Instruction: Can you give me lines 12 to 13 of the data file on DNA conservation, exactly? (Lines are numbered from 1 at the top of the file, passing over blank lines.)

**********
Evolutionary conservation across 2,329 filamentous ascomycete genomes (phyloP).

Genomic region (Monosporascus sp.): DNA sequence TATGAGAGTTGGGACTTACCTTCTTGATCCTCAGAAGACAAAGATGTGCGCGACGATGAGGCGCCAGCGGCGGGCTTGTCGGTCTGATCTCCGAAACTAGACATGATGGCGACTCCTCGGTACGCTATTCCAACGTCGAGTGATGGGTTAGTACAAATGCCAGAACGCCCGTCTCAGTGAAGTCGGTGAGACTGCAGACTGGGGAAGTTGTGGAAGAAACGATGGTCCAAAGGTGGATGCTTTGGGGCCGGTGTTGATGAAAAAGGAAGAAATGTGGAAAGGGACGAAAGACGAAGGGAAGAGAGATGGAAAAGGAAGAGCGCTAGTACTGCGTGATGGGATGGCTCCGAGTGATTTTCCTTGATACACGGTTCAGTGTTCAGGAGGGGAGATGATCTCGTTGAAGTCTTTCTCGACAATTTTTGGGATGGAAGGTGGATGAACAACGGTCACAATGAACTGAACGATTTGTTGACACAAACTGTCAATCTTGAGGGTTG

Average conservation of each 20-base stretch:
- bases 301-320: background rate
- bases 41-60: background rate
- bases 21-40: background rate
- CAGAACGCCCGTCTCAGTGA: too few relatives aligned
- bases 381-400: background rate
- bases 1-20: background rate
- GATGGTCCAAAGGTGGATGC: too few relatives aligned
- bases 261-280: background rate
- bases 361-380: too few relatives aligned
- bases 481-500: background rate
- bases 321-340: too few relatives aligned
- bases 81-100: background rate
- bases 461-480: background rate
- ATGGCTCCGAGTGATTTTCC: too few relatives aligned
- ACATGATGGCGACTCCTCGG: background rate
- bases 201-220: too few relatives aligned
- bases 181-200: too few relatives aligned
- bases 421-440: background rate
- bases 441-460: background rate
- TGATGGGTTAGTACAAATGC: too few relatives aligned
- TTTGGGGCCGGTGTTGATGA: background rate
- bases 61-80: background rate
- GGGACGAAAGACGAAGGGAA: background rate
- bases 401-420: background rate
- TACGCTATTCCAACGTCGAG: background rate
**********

- bases 361-380: too few relatives aligned
- bases 481-500: background rate